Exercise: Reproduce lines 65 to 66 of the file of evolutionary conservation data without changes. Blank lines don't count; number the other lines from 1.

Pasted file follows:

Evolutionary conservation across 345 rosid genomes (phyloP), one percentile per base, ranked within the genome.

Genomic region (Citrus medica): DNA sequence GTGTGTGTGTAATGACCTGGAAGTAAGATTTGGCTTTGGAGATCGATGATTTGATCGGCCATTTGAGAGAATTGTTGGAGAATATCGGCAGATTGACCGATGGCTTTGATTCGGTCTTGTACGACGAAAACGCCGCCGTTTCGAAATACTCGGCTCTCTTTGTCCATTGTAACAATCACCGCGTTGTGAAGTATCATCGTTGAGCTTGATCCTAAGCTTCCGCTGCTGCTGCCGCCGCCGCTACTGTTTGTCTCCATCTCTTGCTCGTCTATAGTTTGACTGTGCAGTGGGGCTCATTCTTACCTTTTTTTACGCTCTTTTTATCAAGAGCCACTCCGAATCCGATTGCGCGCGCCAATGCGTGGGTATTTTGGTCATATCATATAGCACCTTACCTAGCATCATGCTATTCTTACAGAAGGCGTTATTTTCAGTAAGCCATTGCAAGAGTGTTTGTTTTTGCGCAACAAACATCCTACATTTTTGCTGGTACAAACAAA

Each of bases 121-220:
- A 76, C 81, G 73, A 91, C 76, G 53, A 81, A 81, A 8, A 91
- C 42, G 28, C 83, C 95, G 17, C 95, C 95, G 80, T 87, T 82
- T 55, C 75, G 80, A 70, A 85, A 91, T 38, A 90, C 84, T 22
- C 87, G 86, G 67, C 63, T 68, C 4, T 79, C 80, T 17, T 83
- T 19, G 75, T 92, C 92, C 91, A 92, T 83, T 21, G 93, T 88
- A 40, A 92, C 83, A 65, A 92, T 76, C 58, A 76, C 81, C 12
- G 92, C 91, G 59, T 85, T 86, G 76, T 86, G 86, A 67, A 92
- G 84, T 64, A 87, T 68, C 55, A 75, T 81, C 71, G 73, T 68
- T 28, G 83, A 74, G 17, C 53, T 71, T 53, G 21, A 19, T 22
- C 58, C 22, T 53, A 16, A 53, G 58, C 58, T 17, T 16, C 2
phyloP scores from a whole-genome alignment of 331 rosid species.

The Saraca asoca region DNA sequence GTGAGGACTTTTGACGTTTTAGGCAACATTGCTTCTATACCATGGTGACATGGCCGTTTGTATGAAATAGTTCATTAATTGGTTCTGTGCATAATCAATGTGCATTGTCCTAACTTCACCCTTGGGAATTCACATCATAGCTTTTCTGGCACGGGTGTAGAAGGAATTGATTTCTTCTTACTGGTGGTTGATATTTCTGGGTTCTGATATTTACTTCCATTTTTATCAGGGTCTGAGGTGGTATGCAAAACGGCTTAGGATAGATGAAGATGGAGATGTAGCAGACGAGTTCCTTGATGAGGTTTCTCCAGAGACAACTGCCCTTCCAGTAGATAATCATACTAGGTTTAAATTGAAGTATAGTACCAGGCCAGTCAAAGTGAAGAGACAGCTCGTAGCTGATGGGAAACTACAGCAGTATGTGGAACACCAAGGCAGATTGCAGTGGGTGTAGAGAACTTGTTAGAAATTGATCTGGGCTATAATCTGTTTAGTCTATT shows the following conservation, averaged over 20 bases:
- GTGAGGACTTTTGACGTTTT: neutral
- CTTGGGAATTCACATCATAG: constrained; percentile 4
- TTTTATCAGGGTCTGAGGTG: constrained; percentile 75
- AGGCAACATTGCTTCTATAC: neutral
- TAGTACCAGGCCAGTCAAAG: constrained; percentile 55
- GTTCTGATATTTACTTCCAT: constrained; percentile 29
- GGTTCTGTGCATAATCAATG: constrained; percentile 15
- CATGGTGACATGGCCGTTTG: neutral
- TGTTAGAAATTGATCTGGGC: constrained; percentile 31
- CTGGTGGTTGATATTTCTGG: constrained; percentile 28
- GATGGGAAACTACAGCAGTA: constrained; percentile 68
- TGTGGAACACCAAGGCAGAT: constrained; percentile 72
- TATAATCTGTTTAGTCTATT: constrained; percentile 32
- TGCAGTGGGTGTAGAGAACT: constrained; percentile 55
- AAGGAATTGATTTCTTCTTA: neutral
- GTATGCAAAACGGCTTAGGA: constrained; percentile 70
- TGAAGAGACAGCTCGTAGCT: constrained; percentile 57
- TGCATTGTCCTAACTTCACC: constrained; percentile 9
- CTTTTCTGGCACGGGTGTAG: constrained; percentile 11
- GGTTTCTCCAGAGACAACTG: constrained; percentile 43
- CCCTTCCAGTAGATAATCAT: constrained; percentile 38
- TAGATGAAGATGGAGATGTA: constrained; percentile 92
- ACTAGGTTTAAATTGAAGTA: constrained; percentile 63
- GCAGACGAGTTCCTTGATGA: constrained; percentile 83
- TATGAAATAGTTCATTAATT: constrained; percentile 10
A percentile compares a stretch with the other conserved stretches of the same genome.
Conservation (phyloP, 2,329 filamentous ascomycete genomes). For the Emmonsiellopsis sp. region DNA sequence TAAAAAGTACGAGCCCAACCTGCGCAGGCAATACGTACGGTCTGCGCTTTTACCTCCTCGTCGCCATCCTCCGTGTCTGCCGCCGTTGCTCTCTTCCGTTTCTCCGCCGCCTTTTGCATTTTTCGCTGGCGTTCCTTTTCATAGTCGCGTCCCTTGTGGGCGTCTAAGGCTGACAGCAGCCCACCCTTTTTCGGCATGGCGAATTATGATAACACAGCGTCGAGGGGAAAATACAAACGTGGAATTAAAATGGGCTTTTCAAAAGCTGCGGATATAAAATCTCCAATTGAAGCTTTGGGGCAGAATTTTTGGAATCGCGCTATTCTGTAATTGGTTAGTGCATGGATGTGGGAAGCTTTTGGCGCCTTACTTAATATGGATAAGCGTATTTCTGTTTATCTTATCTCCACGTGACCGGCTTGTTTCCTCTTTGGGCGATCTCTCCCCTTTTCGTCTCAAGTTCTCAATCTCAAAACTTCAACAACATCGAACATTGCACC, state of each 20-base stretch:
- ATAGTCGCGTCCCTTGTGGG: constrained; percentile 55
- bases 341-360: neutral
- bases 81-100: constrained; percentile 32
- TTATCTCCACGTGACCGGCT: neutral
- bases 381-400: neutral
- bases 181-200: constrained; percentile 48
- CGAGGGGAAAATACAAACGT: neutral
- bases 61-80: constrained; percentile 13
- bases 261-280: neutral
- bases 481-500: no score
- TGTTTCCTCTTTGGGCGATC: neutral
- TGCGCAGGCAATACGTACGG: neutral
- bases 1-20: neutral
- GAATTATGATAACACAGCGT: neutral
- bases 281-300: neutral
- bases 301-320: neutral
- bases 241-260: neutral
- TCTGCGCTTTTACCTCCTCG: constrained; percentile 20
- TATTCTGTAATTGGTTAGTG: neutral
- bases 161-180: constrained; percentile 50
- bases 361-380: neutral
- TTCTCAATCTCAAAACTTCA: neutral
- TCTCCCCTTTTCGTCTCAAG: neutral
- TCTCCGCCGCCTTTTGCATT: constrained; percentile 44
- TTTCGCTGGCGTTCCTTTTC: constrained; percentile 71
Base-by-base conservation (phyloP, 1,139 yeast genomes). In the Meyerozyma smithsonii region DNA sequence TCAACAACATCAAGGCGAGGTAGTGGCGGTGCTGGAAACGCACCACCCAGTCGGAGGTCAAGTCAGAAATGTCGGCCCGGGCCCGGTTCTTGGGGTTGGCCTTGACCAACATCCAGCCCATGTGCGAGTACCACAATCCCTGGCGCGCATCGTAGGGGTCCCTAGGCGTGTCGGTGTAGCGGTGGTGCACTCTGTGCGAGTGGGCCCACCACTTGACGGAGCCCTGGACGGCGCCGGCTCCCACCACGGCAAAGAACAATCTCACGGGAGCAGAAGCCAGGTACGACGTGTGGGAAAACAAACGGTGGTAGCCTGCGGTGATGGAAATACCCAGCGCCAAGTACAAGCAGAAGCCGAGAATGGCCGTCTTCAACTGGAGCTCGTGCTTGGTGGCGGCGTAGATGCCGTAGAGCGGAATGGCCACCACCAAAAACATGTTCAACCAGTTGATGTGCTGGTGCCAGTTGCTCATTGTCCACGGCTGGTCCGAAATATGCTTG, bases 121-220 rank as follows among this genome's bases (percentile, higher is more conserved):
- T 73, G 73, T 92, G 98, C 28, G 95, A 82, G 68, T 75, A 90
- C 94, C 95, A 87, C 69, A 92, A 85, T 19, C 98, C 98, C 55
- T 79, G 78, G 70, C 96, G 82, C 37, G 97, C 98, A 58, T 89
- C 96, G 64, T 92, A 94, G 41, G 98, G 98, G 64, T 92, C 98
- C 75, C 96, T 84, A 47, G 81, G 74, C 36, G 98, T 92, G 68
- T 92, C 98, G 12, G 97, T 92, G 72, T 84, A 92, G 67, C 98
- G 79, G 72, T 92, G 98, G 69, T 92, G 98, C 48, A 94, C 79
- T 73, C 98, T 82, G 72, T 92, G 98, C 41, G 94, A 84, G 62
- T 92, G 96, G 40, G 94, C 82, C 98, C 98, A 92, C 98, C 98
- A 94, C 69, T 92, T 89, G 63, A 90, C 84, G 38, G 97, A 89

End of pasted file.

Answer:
- TCTCCCCTTTTCGTCTCAAG: neutral
- TCTCCGCCGCCTTTTGCATT: constrained; percentile 44